Details on potentially relaxing COVID-19 restrictions ahead of Christmas, as well as plans to increase the number of rapid testing kits available to Albertans, will be announced Tuesday, Premier Jason Kenney said Friday.
The province’s current state of public health emergency is slated to lapse on Tuesday, and Kenney said that’s why the government is looking at “some modest, common-sense relaxation of measures for Christmas holidays.”
Kenney said his personal Christmas plans wouldn’t be possible under the current plans, which limit gatherings to 10 people from two families if everyone is vaccinated.
“I’ll be gathering with three family members. We’re all fully vaccinated, come from three households, only four people, but we wouldn’t be able to do that Christmas based on the current rules,” he said.
On Friday, Alberta reported 287 new cases of COVID-19, and a total of 4,059 active cases — 35 fewer cases since Thursday. However, four more cases of the Omicron variant have been identified, three in the Calgary Zone and one in the Edmonton Zone, for a total of 23 cases in the province.
As of Thursday, Alberta Health Services (AHS) said in a press release, about 1,013 contact tracers and case investigators as well as 322 casual staff are working to notify close contacts of those who either test positive for the new variant or are suspected to have it.
Contact tracers will also notify close contacts of positive cases who have recently travelled outside of Canada and the U.S., AHS added.
The health authority recommends that close contacts of these cases get tested if they experience symptoms, and advises those who aren’t fully vaccinated to isolate for at least 14 days after their last contact with a positive Omicron case or international traveler.
Alberta also reported 367 people hospitalized with the disease, one less since Thursday, and 71 patients in intensive care, one more since Thursday.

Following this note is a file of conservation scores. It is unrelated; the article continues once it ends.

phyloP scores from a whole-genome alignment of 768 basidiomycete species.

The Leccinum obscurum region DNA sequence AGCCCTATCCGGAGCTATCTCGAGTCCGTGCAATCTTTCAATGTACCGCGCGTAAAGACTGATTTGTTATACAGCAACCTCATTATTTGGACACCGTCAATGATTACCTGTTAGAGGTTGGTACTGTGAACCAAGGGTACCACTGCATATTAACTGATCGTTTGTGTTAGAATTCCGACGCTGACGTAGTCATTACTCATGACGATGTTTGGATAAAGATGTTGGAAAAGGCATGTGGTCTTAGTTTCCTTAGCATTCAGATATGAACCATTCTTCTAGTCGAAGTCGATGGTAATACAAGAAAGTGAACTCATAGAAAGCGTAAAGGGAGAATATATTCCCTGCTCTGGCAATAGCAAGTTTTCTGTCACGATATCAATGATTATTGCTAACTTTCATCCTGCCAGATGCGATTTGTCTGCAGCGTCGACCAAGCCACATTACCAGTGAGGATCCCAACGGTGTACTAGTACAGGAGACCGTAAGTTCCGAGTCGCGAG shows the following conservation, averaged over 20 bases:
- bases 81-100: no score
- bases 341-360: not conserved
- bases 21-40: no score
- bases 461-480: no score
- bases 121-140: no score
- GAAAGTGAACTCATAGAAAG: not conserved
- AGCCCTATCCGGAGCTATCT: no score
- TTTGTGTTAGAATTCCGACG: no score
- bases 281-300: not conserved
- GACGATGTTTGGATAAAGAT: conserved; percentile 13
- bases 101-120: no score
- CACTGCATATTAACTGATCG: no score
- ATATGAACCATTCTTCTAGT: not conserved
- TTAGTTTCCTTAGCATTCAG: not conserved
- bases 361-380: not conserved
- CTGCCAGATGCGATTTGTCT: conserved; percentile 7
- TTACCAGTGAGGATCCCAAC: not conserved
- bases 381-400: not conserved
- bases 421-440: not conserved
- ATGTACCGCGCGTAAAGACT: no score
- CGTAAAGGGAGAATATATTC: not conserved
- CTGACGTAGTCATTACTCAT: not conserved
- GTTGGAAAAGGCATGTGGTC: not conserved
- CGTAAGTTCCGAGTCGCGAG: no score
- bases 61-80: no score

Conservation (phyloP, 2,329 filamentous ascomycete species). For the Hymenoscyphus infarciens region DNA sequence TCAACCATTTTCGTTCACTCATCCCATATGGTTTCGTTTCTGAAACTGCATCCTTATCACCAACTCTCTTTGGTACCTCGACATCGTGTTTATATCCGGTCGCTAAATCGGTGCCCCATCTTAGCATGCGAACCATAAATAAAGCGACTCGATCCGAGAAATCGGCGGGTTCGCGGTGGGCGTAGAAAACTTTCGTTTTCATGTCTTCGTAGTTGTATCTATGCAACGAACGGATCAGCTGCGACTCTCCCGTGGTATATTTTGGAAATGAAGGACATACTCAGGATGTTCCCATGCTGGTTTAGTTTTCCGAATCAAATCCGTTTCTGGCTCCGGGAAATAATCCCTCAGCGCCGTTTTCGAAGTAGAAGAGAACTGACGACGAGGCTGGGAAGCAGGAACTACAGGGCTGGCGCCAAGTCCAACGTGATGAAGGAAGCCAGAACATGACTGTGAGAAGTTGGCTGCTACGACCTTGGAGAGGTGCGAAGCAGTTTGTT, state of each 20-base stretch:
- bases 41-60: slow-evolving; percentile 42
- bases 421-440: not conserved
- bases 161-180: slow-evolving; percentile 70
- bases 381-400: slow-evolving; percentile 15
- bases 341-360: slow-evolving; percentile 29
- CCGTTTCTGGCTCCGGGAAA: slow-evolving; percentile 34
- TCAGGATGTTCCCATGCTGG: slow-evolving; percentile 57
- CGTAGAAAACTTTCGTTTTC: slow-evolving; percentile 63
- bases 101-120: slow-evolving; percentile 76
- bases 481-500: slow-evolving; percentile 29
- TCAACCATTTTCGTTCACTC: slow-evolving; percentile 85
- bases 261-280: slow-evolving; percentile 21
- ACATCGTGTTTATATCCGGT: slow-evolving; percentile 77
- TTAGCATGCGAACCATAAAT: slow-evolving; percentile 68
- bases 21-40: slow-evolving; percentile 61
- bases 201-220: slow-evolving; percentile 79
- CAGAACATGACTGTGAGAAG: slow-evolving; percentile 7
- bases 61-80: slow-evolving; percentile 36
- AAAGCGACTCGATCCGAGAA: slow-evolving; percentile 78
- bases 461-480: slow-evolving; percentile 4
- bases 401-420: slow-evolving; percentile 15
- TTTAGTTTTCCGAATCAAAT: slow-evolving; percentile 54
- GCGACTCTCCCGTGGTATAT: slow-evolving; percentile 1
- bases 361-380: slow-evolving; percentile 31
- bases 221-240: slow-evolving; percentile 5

During the fourth wave of the pandemic, when case numbers soared, forcing the cancellation of thousands of surgeries, that number peaked at 266.
The premier called future waves of the pandemic “inevitable” and said officials have to focus on getting baseline numbers down to a satisfactory level in order to proceed with relaxation of the rules.
By Tuesday the hope is that total ICU admission will have dropped to 173, making it possible for the province to return to 100 per cent surgical capacity, he said.
“I don’t want to create a situation where we have millions of Albertans violating the rules when we were not in a current emergency situation.”
Also coming Tuesday is a plan to make more rapid testing kits available to the general public, Kenney said.
After already distributing “several hundred thousand kits” to parents in schools where there have been outbreaks, Kenney said this announcement will address the general public.
“One of the earlier challenges that we had is that many of these kits were approved by Health Canada only on the condition that they be used for people who are symptomatic,” he said.
“But we have received, from the federal government, the green light to allow for broader distribution and use.”
Kenney said the number of rapid tests that Alberta has are unlikely to be enough to cover the expected demand and that he has raised with Prime Minister Justin Trudeau the need for Health Canada to approve more rapid tests.
“Canada has only a handful of rapid test kits that have been approved … Europe, by comparison, has well over 100 different rapid test products that are on the market, many of which are much easier to use, more consumer-friendly,” he said.
Alberta Health spokesperson Lisa Glover said Friday that the province has deployed about six million tests and has about 5.5 million in inventory. The majority of the supply expires in 2023, she said.
According to the province’s latest vaccination figures, just over 20 per cent of Albertans aged five to 11 have received their first dose of the COVID-19 vaccine, while just over 89 per cent of those 12 and older have received their first dose, and about 84 per cent are fully vaccinated.
In a series of tweets Friday, AHS said it has received reports that scammers claiming to be from AHS are asking Albertans for their credit card information and promising them money for getting a COVID-19 vaccine.